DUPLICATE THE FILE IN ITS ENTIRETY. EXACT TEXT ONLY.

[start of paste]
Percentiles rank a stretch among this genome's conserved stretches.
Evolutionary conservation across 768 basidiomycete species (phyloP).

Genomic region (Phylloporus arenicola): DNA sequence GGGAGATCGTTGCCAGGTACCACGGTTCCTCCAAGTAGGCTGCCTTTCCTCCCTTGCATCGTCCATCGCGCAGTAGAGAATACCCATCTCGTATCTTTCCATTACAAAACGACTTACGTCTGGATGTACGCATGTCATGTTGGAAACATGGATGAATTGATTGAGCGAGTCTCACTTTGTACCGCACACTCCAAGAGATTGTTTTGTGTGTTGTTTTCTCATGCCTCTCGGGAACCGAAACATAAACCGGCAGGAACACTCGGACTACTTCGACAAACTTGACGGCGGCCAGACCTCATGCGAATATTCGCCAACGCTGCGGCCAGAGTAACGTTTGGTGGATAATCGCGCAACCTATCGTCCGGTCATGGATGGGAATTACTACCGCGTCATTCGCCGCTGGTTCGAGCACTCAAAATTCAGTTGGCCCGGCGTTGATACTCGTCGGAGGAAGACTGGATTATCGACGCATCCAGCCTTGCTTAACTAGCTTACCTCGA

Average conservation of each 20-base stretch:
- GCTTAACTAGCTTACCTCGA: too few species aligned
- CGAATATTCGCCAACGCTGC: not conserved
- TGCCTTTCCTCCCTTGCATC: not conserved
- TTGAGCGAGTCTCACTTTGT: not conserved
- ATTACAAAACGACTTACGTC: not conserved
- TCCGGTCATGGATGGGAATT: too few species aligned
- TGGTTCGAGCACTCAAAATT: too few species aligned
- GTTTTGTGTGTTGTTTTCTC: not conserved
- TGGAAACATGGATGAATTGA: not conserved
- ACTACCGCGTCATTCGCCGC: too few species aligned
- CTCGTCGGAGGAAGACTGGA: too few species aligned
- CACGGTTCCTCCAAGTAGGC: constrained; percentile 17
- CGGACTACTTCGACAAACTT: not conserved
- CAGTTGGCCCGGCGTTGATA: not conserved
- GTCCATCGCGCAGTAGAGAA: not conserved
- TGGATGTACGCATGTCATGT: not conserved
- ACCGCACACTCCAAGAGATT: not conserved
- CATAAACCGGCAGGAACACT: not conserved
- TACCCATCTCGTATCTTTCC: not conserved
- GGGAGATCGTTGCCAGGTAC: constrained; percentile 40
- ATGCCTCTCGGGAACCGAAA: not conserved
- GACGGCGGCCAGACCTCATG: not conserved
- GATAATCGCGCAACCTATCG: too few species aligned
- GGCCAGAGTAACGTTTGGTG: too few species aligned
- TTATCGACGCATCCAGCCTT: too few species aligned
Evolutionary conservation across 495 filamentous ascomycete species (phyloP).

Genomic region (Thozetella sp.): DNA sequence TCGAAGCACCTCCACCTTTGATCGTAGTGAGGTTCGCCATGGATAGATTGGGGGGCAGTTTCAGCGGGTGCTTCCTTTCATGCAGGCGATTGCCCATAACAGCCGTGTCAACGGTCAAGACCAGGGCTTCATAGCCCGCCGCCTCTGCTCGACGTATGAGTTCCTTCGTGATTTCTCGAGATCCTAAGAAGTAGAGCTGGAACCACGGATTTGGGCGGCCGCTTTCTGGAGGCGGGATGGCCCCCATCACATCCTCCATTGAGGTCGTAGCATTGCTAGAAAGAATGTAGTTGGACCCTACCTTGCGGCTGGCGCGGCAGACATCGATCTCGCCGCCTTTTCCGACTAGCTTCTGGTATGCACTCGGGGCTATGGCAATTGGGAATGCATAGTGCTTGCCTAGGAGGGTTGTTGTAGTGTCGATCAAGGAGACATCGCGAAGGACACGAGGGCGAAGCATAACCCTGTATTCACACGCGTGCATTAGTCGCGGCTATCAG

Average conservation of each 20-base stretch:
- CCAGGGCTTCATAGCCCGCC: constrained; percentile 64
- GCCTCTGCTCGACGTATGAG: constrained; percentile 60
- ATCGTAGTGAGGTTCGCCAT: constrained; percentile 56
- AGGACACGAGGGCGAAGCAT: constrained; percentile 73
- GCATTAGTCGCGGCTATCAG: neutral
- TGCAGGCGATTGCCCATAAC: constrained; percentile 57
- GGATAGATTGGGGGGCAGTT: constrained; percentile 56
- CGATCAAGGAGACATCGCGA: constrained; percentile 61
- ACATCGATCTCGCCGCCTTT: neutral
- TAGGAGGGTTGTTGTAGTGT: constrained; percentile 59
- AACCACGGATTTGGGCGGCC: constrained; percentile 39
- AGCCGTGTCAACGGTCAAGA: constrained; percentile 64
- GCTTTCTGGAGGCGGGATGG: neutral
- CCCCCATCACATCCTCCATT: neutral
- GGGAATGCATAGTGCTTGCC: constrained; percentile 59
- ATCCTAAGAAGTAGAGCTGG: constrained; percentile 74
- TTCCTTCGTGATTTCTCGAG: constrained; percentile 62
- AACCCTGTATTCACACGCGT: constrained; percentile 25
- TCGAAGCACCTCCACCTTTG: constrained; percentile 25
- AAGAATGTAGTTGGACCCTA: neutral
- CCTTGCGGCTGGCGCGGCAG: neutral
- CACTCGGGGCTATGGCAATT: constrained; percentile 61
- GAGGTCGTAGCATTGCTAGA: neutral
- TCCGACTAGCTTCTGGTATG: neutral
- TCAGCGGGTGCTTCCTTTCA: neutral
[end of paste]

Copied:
Percentiles rank a stretch among this genome's conserved stretches.
Evolutionary conservation across 768 basidiomycete species (phyloP).

Genomic region (Phylloporus arenicola): DNA sequence GGGAGATCGTTGCCAGGTACCACGGTTCCTCCAAGTAGGCTGCCTTTCCTCCCTTGCATCGTCCATCGCGCAGTAGAGAATACCCATCTCGTATCTTTCCATTACAAAACGACTTACGTCTGGATGTACGCATGTCATGTTGGAAACATGGATGAATTGATTGAGCGAGTCTCACTTTGTACCGCACACTCCAAGAGATTGTTTTGTGTGTTGTTTTCTCATGCCTCTCGGGAACCGAAACATAAACCGGCAGGAACACTCGGACTACTTCGACAAACTTGACGGCGGCCAGACCTCATGCGAATATTCGCCAACGCTGCGGCCAGAGTAACGTTTGGTGGATAATCGCGCAACCTATCGTCCGGTCATGGATGGGAATTACTACCGCGTCATTCGCCGCTGGTTCGAGCACTCAAAATTCAGTTGGCCCGGCGTTGATACTCGTCGGAGGAAGACTGGATTATCGACGCATCCAGCCTTGCTTAACTAGCTTACCTCGA

Average conservation of each 20-base stretch:
- GCTTAACTAGCTTACCTCGA: too few species aligned
- CGAATATTCGCCAACGCTGC: not conserved
- TGCCTTTCCTCCCTTGCATC: not conserved
- TTGAGCGAGTCTCACTTTGT: not conserved
- ATTACAAAACGACTTACGTC: not conserved
- TCCGGTCATGGATGGGAATT: too few species aligned
- TGGTTCGAGCACTCAAAATT: too few species aligned
- GTTTTGTGTGTTGTTTTCTC: not conserved
- TGGAAACATGGATGAATTGA: not conserved
- ACTACCGCGTCATTCGCCGC: too few species aligned
- CTCGTCGGAGGAAGACTGGA: too few species aligned
- CACGGTTCCTCCAAGTAGGC: constrained; percentile 17
- CGGACTACTTCGACAAACTT: not conserved
- CAGTTGGCCCGGCGTTGATA: not conserved
- GTCCATCGCGCAGTAGAGAA: not conserved
- TGGATGTACGCATGTCATGT: not conserved
- ACCGCACACTCCAAGAGATT: not conserved
- CATAAACCGGCAGGAACACT: not conserved
- TACCCATCTCGTATCTTTCC: not conserved
- GGGAGATCGTTGCCAGGTAC: constrained; percentile 40
- ATGCCTCTCGGGAACCGAAA: not conserved
- GACGGCGGCCAGACCTCATG: not conserved
- GATAATCGCGCAACCTATCG: too few species aligned
- GGCCAGAGTAACGTTTGGTG: too few species aligned
- TTATCGACGCATCCAGCCTT: too few species aligned
Evolutionary conservation across 495 filamentous ascomycete species (phyloP).

Genomic region (Thozetella sp.): DNA sequence TCGAAGCACCTCCACCTTTGATCGTAGTGAGGTTCGCCATGGATAGATTGGGGGGCAGTTTCAGCGGGTGCTTCCTTTCATGCAGGCGATTGCCCATAACAGCCGTGTCAACGGTCAAGACCAGGGCTTCATAGCCCGCCGCCTCTGCTCGACGTATGAGTTCCTTCGTGATTTCTCGAGATCCTAAGAAGTAGAGCTGGAACCACGGATTTGGGCGGCCGCTTTCTGGAGGCGGGATGGCCCCCATCACATCCTCCATTGAGGTCGTAGCATTGCTAGAAAGAATGTAGTTGGACCCTACCTTGCGGCTGGCGCGGCAGACATCGATCTCGCCGCCTTTTCCGACTAGCTTCTGGTATGCACTCGGGGCTATGGCAATTGGGAATGCATAGTGCTTGCCTAGGAGGGTTGTTGTAGTGTCGATCAAGGAGACATCGCGAAGGACACGAGGGCGAAGCATAACCCTGTATTCACACGCGTGCATTAGTCGCGGCTATCAG

Average conservation of each 20-base stretch:
- CCAGGGCTTCATAGCCCGCC: constrained; percentile 64
- GCCTCTGCTCGACGTATGAG: constrained; percentile 60
- ATCGTAGTGAGGTTCGCCAT: constrained; percentile 56
- AGGACACGAGGGCGAAGCAT: constrained; percentile 73
- GCATTAGTCGCGGCTATCAG: neutral
- TGCAGGCGATTGCCCATAAC: constrained; percentile 57
- GGATAGATTGGGGGGCAGTT: constrained; percentile 56
- CGATCAAGGAGACATCGCGA: constrained; percentile 61
- ACATCGATCTCGCCGCCTTT: neutral
- TAGGAGGGTTGTTGTAGTGT: constrained; percentile 59
- AACCACGGATTTGGGCGGCC: constrained; percentile 39
- AGCCGTGTCAACGGTCAAGA: constrained; percentile 64
- GCTTTCTGGAGGCGGGATGG: neutral
- CCCCCATCACATCCTCCATT: neutral
- GGGAATGCATAGTGCTTGCC: constrained; percentile 59
- ATCCTAAGAAGTAGAGCTGG: constrained; percentile 74
- TTCCTTCGTGATTTCTCGAG: constrained; percentile 62
- AACCCTGTATTCACACGCGT: constrained; percentile 25
- TCGAAGCACCTCCACCTTTG: constrained; percentile 25
- AAGAATGTAGTTGGACCCTA: neutral
- CCTTGCGGCTGGCGCGGCAG: neutral
- CACTCGGGGCTATGGCAATT: constrained; percentile 61
- GAGGTCGTAGCATTGCTAGA: neutral
- TCCGACTAGCTTCTGGTATG: neutral
- TCAGCGGGTGCTTCCTTTCA: neutral